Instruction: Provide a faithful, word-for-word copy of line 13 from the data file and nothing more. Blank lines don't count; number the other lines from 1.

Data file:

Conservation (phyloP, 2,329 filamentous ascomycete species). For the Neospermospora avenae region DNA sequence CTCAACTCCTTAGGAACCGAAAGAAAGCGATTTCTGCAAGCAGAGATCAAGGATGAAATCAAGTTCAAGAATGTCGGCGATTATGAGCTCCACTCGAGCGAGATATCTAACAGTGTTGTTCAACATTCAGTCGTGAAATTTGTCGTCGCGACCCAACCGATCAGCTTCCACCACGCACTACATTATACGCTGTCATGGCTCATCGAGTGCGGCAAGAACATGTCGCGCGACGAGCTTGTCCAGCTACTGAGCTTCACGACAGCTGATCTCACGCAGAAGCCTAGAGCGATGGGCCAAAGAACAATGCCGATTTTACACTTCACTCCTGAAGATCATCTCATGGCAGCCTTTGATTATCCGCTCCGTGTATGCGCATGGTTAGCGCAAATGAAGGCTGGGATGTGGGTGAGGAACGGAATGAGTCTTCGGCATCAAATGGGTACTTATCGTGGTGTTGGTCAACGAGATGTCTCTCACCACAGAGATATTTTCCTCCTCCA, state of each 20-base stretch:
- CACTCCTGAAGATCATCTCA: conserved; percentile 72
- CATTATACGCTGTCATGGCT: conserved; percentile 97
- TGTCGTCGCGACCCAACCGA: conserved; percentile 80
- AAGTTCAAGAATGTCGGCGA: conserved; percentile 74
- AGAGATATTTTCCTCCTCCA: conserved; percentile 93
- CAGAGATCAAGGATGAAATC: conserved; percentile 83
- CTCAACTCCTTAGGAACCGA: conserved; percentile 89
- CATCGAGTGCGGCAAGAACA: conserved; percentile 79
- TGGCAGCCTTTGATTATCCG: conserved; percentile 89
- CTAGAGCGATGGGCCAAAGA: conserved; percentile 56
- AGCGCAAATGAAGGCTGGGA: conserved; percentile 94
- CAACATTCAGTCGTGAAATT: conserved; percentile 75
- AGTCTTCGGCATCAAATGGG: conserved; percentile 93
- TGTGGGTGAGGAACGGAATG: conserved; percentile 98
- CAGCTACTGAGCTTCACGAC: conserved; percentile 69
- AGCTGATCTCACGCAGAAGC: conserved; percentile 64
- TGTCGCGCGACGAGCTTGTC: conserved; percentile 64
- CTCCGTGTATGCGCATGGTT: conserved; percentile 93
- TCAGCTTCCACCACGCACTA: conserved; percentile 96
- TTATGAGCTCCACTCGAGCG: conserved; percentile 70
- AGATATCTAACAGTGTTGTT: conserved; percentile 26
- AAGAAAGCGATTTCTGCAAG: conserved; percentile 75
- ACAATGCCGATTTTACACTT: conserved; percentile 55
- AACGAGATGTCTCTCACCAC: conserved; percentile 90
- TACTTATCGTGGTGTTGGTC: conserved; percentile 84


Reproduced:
- CAACATTCAGTCGTGAAATT: conserved; percentile 75